United States District Court, W.D. Pennsylvania
OPINION AND ORDER
MAUREEN P. KELLY JUDGE. 
Anthony Tusweet Smith ("Plaintiff) is an inmate in the
custody of the Pennsylvania Department of Corrections
("DOC"), and is presently incarcerated at the State
Correctional Institution at Greene ("SCI Greene").
Plaintiff brings this civil rights action against Defendants
Secretary of Pennsylvania Department of Corrections; SCI
Greene F-Unit Manager; SCI Greene Captain Shrader; SCI Greene
RHU Lt. Morris; SCI Greene RHU Sgt. Tikey
("Tikey"); SCI Greene C/O Arbabell; SCI Greene C/O
Carter; SCI Greene C/O Hollowood ("Hollowood"); SCI
Greene C/O Lewis; SCI Greene C/O Riddle ("Riddle");
SCI Greene C/O Recichar; and SCI Greene Facility Manager,
alleging that cavity/strip searches are being conducted to
harass Level 5 prisoners and deter them from participating in
Level 5 activities and that Defendants have retaliated
against him for filing a grievance relative to the
submitted the instant Complaint on January 19, 2017, which
was filed with the Court on April 17, 2017. ECF Nos. 1, 6. On
August 3, 2017, Defendants filed a Motion for Leave to file a
Motion for Summary Judgment On the Issue of Exhaustion Only,
which was granted by the Court on August 4, 2017. ECF Nos.
23, 24. Defendants were directed to file the Motion for
Summary Judgment by August 18, 2017 and, at the same time,
Plaintiff was ordered to file a response to the Motion by
September 18, 2017. ECF No. 24. Defendants timely filed their
Motion for Summary Judgment on August 14, 2017, and on
September 25, 2017, having failed to receive Plaintiffs
response to the Motion as ordered, the Court issued an Order
to Show Cause directing Plaintiff to show cause why the
Motion should not be granted for failing to respond. ECF No.
31. In his response to the Order to Show Cause, Plaintiff
indicated, amongst other things, that he did not receive the
Court's Order granting Defendants leave to file the
Motion for Summary Judgment and setting the briefing
schedule. ECF No. 33. Plaintiff also indicated that he is
unable to substantiate that he exhausted his administrative
remedies absent discovery. Id. Consequently, the
Court ordered Defendants to provide Plaintiff with any and
all documents relevant to the issue of exhaustion that had
not already been produced in conjunction with Defendants'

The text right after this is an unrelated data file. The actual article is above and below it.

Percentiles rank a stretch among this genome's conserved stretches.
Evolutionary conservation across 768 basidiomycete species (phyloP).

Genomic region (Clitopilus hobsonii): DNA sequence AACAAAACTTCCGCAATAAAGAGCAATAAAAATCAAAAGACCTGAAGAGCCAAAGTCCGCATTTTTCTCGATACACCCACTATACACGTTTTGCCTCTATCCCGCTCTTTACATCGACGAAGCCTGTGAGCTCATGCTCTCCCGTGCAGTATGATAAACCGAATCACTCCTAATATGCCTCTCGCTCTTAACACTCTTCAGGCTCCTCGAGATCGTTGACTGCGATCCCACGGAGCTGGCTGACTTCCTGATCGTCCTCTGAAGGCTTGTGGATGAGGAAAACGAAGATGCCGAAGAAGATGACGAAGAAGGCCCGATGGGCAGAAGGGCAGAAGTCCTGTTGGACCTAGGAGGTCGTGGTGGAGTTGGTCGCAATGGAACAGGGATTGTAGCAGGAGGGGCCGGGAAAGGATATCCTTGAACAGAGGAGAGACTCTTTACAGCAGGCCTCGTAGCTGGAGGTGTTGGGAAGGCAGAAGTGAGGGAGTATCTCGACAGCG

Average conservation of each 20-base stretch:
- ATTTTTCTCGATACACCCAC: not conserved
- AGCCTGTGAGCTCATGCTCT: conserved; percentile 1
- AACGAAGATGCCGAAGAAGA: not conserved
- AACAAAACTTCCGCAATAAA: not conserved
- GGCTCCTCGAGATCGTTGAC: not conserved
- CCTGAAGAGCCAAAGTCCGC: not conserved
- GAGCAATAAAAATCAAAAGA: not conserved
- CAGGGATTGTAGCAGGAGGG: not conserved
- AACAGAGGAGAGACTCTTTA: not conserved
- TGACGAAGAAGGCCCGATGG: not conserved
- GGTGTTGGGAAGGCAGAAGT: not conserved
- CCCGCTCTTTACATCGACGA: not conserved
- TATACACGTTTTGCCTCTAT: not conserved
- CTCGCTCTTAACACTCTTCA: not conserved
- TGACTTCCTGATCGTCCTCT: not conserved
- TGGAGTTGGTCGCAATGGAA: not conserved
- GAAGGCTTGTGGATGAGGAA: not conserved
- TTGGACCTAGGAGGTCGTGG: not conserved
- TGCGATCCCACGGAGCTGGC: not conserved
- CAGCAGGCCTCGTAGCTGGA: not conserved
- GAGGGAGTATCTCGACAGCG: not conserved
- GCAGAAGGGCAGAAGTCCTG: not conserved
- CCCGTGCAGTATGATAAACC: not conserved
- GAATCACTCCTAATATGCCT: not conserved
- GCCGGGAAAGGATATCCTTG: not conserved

Motion for Summary Judgment and to do so by October 30, 2017.
The Court also extended the time for Plaintiff to respond to
the Motion for Summary Judgment until 11/30/2017. 10/16/17
Text Order; ECF No. 34. In a letter dated October 23, 2017,
Defendants represented that all of the documents related to
the issue of exhaustion had been provided to Plaintiff in the
Appendix to the Motion for Summary Judgment and thus no
further discovery would be forthcoming. ECF No. 36-1 at 2.
Plaintiff subsequently requested an extension of time to file
his response, which was granted by the Court. ECF Nos. 38,
40. Plaintiff filed his Response to Defendants' Motion
for Summary Judgment on December 27, 2017. ECF Nos. 38, 40,
41. As such, the Motion is ripe for review. For the reasons
that follow, the Motion for Summary Judgment will be granted.
STANDARD OF REVIEW
of the Federal Rules of Civil Procedure provides that:
"The court shall grant summary judgment if the movant
shows that there is no genuine dispute as to any material
fact and the movant is entitled to judgment as a matter of
law." Fed.R.Civ.P. 56(a). An issue of material fact is
in genuine dispute if the evidence is such that a reasonable
jury could return a verdict for the nonmoving party.
Anderson v. Liberty Lobby, Inc., 477 U.S. 242, 248
(1986). See Doe v. Abington Friends Sch.. 480 F.3d
252, 256 (3d Cir. 2007) ("A genuine issue is present
when a reasonable trier of fact, viewing all of the record
evidence, could rationally find in favor of the non-moving
party in light of his burden of proof'). Thus, summary
judgment is warranted where, "after adequate time for
discovery and upon motion ... a party ... fails to make a
showing sufficient to establish the existence of an element
essential to that party's case, and on which that party
will bear the burden of proof at trial." Marten v.
Godwin, 499 F.3d 290, 295 (3d Cir. 2007), quoting
Celotex Corp. v. Catrett. 477 U.S. 317, 322-23 (1986).
moving party bears the initial burden of demonstrating to the
court that there is an absence of evidence to support the